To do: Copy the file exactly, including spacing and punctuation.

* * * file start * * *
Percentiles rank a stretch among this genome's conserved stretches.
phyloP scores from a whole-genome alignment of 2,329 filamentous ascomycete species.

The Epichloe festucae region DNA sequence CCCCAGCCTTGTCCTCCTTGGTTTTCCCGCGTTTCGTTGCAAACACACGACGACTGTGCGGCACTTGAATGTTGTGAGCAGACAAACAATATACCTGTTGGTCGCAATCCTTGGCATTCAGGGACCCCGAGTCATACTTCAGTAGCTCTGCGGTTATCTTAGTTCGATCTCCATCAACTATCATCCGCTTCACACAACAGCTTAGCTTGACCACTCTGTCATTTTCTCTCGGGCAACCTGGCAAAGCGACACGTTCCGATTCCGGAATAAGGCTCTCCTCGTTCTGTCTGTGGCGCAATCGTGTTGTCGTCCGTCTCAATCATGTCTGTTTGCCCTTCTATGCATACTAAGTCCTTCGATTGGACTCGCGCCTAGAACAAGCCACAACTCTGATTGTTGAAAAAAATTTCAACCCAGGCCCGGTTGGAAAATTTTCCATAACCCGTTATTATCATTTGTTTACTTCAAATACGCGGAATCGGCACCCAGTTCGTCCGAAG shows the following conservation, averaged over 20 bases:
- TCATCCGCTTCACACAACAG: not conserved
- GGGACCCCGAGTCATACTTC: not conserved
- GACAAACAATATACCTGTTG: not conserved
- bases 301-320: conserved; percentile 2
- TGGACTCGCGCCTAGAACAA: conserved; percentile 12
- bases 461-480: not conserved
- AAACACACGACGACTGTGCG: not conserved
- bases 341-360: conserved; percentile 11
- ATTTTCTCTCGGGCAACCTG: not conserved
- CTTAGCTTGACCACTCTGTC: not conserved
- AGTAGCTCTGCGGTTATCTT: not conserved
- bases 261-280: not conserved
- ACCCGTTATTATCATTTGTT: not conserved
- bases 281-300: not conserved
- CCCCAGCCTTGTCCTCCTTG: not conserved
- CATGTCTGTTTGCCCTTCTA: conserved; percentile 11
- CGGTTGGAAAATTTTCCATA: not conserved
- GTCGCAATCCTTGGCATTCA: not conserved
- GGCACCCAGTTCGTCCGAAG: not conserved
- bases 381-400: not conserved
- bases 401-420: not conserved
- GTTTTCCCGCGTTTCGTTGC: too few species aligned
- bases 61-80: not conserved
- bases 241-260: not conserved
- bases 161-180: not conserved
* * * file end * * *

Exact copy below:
Percentiles rank a stretch among this genome's conserved stretches.
phyloP scores from a whole-genome alignment of 2,329 filamentous ascomycete species.

The Epichloe festucae region DNA sequence CCCCAGCCTTGTCCTCCTTGGTTTTCCCGCGTTTCGTTGCAAACACACGACGACTGTGCGGCACTTGAATGTTGTGAGCAGACAAACAATATACCTGTTGGTCGCAATCCTTGGCATTCAGGGACCCCGAGTCATACTTCAGTAGCTCTGCGGTTATCTTAGTTCGATCTCCATCAACTATCATCCGCTTCACACAACAGCTTAGCTTGACCACTCTGTCATTTTCTCTCGGGCAACCTGGCAAAGCGACACGTTCCGATTCCGGAATAAGGCTCTCCTCGTTCTGTCTGTGGCGCAATCGTGTTGTCGTCCGTCTCAATCATGTCTGTTTGCCCTTCTATGCATACTAAGTCCTTCGATTGGACTCGCGCCTAGAACAAGCCACAACTCTGATTGTTGAAAAAAATTTCAACCCAGGCCCGGTTGGAAAATTTTCCATAACCCGTTATTATCATTTGTTTACTTCAAATACGCGGAATCGGCACCCAGTTCGTCCGAAG shows the following conservation, averaged over 20 bases:
- TCATCCGCTTCACACAACAG: not conserved
- GGGACCCCGAGTCATACTTC: not conserved
- GACAAACAATATACCTGTTG: not conserved
- bases 301-320: conserved; percentile 2
- TGGACTCGCGCCTAGAACAA: conserved; percentile 12
- bases 461-480: not conserved
- AAACACACGACGACTGTGCG: not conserved
- bases 341-360: conserved; percentile 11
- ATTTTCTCTCGGGCAACCTG: not conserved
- CTTAGCTTGACCACTCTGTC: not conserved
- AGTAGCTCTGCGGTTATCTT: not conserved
- bases 261-280: not conserved
- ACCCGTTATTATCATTTGTT: not conserved
- bases 281-300: not conserved
- CCCCAGCCTTGTCCTCCTTG: not conserved
- CATGTCTGTTTGCCCTTCTA: conserved; percentile 11
- CGGTTGGAAAATTTTCCATA: not conserved
- GTCGCAATCCTTGGCATTCA: not conserved
- GGCACCCAGTTCGTCCGAAG: not conserved
- bases 381-400: not conserved
- bases 401-420: not conserved
- GTTTTCCCGCGTTTCGTTGC: too few species aligned
- bases 61-80: not conserved
- bases 241-260: not conserved
- bases 161-180: not conserved